Many Changes in Cigarette Consumption Since the 1960s, But Still a Way to Go

This month marks the 50th anniversary of the first surgeon general’s announcement linking smoking to lung cancer in men. Smoking was common in the 1960’s, and even lauded for its health benefits. After this report, and years of subsequent research, the public opinion of smoking has changed, but there is still work to be done.

The current surgeon general, Dr. Boris D. Lushniak, just released the 32nd edition report and hailed the progress made in the United States. However, he still stated that “smoking remains the leading preventable cause of premature disease and death in the United States.” Almost one-half million adults die prematurely due to smoking.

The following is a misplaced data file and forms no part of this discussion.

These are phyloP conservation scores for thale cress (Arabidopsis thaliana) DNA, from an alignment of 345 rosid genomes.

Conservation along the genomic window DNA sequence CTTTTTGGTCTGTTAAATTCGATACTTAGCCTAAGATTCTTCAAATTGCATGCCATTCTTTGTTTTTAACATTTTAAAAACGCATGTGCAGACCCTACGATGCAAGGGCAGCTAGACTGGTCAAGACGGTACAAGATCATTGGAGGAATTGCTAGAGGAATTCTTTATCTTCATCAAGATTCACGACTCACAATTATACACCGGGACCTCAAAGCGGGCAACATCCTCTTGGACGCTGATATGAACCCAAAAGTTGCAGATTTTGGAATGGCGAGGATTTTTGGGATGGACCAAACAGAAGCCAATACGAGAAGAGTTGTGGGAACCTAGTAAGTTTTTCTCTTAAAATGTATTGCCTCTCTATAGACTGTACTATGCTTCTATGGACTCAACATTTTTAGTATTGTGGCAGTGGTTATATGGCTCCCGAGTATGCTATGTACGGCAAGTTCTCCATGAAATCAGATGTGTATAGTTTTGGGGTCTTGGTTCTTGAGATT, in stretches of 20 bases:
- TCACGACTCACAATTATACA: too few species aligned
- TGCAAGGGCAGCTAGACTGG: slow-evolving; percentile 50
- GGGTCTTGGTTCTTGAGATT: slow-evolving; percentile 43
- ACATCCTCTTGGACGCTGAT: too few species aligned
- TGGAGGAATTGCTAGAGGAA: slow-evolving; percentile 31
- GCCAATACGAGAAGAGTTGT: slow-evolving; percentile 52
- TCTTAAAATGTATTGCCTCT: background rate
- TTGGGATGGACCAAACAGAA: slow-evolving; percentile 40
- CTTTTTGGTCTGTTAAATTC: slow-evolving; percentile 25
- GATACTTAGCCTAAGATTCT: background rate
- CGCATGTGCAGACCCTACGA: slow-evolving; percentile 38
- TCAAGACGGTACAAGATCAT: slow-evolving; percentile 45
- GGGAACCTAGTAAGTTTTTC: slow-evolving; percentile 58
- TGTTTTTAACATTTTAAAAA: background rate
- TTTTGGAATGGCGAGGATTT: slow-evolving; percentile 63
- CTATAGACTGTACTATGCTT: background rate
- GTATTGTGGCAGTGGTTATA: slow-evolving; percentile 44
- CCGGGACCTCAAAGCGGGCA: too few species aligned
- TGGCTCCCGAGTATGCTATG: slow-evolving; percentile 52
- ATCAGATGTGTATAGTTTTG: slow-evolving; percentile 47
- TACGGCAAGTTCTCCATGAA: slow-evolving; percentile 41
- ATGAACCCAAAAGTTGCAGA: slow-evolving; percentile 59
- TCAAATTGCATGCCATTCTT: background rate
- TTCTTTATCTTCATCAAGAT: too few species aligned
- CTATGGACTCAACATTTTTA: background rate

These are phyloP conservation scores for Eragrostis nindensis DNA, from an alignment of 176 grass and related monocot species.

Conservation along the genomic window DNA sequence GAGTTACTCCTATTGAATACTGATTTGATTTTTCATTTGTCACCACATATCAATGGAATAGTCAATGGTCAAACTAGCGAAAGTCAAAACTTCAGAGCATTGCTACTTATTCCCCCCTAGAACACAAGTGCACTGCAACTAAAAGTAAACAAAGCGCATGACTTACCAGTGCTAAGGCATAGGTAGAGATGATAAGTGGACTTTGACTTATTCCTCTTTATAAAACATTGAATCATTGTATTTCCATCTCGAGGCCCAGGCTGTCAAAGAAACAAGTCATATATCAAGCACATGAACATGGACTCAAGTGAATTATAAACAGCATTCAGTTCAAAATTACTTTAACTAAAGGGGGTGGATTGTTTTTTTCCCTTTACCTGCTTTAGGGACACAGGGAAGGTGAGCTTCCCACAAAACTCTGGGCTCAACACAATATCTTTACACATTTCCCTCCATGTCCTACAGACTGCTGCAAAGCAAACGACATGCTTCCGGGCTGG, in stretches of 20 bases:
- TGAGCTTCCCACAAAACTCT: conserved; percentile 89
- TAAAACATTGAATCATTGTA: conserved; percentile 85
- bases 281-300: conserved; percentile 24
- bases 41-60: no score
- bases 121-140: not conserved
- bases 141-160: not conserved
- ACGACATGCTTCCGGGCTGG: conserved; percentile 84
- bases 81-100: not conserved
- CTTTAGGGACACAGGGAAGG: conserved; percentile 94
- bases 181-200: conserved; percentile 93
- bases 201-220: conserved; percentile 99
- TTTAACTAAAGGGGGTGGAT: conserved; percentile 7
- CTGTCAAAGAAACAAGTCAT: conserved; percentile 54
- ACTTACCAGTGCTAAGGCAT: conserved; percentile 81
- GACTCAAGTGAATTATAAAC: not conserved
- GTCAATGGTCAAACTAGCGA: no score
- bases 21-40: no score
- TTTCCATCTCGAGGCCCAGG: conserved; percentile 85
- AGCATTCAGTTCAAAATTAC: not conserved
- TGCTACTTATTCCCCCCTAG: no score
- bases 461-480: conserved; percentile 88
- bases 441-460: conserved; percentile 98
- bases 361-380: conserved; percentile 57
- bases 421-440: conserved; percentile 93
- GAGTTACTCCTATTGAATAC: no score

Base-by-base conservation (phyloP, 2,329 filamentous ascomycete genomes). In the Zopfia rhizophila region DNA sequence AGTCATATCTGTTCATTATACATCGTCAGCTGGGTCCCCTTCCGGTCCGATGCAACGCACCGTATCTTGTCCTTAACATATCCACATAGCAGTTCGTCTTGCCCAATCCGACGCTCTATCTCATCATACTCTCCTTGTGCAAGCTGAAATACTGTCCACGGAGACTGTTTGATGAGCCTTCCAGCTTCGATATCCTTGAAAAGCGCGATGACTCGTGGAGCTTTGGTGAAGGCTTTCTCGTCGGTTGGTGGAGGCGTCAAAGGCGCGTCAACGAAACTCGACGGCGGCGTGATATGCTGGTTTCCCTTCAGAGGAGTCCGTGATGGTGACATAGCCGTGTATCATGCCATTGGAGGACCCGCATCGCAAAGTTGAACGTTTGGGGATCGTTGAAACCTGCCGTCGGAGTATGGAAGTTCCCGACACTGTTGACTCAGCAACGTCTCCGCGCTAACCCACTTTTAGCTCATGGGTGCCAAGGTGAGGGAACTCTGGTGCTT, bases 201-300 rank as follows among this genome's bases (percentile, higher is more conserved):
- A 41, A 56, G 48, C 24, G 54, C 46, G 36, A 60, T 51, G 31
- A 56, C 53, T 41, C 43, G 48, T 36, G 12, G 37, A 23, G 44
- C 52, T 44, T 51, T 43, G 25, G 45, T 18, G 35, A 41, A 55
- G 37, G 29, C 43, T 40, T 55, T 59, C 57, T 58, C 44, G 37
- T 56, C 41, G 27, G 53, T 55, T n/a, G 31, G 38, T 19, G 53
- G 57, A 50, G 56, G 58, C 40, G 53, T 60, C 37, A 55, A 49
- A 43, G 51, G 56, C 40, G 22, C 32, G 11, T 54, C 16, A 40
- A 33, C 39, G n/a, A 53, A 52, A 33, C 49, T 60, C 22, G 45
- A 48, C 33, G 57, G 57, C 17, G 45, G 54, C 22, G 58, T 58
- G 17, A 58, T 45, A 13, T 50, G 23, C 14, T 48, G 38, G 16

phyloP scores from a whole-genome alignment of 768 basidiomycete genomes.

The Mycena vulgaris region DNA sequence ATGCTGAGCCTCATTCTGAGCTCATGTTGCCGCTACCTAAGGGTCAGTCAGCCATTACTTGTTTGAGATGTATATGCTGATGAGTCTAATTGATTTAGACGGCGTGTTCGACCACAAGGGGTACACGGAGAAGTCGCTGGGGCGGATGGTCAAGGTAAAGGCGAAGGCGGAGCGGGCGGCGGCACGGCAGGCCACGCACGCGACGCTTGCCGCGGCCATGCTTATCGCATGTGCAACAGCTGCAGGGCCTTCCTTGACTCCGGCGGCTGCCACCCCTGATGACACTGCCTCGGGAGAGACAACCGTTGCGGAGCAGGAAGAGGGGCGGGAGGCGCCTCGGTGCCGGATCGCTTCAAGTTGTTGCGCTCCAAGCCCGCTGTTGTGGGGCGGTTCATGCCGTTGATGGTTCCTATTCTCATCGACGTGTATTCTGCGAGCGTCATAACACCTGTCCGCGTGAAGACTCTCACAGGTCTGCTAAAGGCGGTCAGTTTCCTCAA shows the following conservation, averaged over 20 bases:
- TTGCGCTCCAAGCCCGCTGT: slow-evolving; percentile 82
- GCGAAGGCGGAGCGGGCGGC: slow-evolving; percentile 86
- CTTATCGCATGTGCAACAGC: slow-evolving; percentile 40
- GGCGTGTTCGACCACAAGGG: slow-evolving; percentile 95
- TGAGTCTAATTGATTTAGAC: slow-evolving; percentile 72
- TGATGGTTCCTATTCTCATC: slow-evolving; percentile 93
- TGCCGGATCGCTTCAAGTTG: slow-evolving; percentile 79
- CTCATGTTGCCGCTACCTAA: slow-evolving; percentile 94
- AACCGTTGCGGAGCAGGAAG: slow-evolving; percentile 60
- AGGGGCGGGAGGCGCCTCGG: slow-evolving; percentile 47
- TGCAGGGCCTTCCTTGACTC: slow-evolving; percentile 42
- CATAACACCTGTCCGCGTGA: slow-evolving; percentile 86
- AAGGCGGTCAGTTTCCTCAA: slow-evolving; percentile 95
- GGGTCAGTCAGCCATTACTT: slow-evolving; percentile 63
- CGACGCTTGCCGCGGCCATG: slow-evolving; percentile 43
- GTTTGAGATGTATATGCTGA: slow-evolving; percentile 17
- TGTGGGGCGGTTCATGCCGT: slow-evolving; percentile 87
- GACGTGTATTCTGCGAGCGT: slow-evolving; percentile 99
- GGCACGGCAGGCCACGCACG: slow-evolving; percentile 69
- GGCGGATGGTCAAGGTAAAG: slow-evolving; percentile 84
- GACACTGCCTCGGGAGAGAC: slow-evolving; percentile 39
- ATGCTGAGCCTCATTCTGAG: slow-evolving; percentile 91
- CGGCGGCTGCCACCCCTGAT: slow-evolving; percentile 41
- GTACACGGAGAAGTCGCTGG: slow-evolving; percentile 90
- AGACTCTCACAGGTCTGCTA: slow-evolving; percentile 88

Smoking has now been linked to macular degeneration, diabetescolorectal cancer, liver cancer, tuberculosis, erectile dysfunction, cleft palate, ectopic pregnancy, rheumatoid arthritis, inflammation and impaired immune function. Secondhand smoke exposure has also been linked to stroke.


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